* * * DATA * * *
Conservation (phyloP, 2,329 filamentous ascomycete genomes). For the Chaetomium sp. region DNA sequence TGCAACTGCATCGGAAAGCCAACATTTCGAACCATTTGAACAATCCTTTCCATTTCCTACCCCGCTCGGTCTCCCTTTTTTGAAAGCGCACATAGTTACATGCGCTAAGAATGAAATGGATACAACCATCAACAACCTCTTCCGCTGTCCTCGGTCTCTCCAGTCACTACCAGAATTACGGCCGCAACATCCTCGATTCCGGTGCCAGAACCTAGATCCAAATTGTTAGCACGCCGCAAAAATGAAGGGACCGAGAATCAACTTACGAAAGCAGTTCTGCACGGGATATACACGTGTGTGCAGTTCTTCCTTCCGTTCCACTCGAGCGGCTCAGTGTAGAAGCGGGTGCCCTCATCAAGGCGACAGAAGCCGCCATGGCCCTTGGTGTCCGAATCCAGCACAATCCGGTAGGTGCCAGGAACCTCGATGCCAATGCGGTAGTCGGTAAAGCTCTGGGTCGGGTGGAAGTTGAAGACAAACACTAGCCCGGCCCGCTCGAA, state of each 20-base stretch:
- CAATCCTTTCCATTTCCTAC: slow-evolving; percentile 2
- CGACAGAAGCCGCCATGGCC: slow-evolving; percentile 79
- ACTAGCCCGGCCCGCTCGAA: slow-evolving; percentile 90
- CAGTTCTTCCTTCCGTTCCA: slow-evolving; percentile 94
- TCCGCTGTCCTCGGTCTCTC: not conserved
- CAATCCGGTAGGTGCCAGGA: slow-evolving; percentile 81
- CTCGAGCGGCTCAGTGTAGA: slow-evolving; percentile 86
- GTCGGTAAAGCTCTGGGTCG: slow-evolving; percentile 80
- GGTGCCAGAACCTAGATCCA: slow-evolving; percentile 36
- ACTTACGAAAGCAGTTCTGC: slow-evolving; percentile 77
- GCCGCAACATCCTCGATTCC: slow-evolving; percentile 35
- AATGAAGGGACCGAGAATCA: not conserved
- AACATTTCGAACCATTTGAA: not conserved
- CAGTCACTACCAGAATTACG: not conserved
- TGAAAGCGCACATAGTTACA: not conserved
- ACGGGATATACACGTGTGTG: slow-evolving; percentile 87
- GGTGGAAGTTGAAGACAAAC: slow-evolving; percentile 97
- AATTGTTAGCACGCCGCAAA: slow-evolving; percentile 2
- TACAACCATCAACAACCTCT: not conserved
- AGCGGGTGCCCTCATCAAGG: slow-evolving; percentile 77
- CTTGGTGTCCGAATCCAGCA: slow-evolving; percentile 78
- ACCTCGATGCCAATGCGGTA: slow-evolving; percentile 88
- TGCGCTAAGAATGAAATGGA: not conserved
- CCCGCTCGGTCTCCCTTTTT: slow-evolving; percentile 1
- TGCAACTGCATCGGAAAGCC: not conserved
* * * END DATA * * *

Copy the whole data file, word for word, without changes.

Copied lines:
Conservation (phyloP, 2,329 filamentous ascomycete genomes). For the Chaetomium sp. region DNA sequence TGCAACTGCATCGGAAAGCCAACATTTCGAACCATTTGAACAATCCTTTCCATTTCCTACCCCGCTCGGTCTCCCTTTTTTGAAAGCGCACATAGTTACATGCGCTAAGAATGAAATGGATACAACCATCAACAACCTCTTCCGCTGTCCTCGGTCTCTCCAGTCACTACCAGAATTACGGCCGCAACATCCTCGATTCCGGTGCCAGAACCTAGATCCAAATTGTTAGCACGCCGCAAAAATGAAGGGACCGAGAATCAACTTACGAAAGCAGTTCTGCACGGGATATACACGTGTGTGCAGTTCTTCCTTCCGTTCCACTCGAGCGGCTCAGTGTAGAAGCGGGTGCCCTCATCAAGGCGACAGAAGCCGCCATGGCCCTTGGTGTCCGAATCCAGCACAATCCGGTAGGTGCCAGGAACCTCGATGCCAATGCGGTAGTCGGTAAAGCTCTGGGTCGGGTGGAAGTTGAAGACAAACACTAGCCCGGCCCGCTCGAA, state of each 20-base stretch:
- CAATCCTTTCCATTTCCTAC: slow-evolving; percentile 2
- CGACAGAAGCCGCCATGGCC: slow-evolving; percentile 79
- ACTAGCCCGGCCCGCTCGAA: slow-evolving; percentile 90
- CAGTTCTTCCTTCCGTTCCA: slow-evolving; percentile 94
- TCCGCTGTCCTCGGTCTCTC: not conserved
- CAATCCGGTAGGTGCCAGGA: slow-evolving; percentile 81
- CTCGAGCGGCTCAGTGTAGA: slow-evolving; percentile 86
- GTCGGTAAAGCTCTGGGTCG: slow-evolving; percentile 80
- GGTGCCAGAACCTAGATCCA: slow-evolving; percentile 36
- ACTTACGAAAGCAGTTCTGC: slow-evolving; percentile 77
- GCCGCAACATCCTCGATTCC: slow-evolving; percentile 35
- AATGAAGGGACCGAGAATCA: not conserved
- AACATTTCGAACCATTTGAA: not conserved
- CAGTCACTACCAGAATTACG: not conserved
- TGAAAGCGCACATAGTTACA: not conserved
- ACGGGATATACACGTGTGTG: slow-evolving; percentile 87
- GGTGGAAGTTGAAGACAAAC: slow-evolving; percentile 97
- AATTGTTAGCACGCCGCAAA: slow-evolving; percentile 2
- TACAACCATCAACAACCTCT: not conserved
- AGCGGGTGCCCTCATCAAGG: slow-evolving; percentile 77
- CTTGGTGTCCGAATCCAGCA: slow-evolving; percentile 78
- ACCTCGATGCCAATGCGGTA: slow-evolving; percentile 88
- TGCGCTAAGAATGAAATGGA: not conserved
- CCCGCTCGGTCTCCCTTTTT: slow-evolving; percentile 1
- TGCAACTGCATCGGAAAGCC: not conserved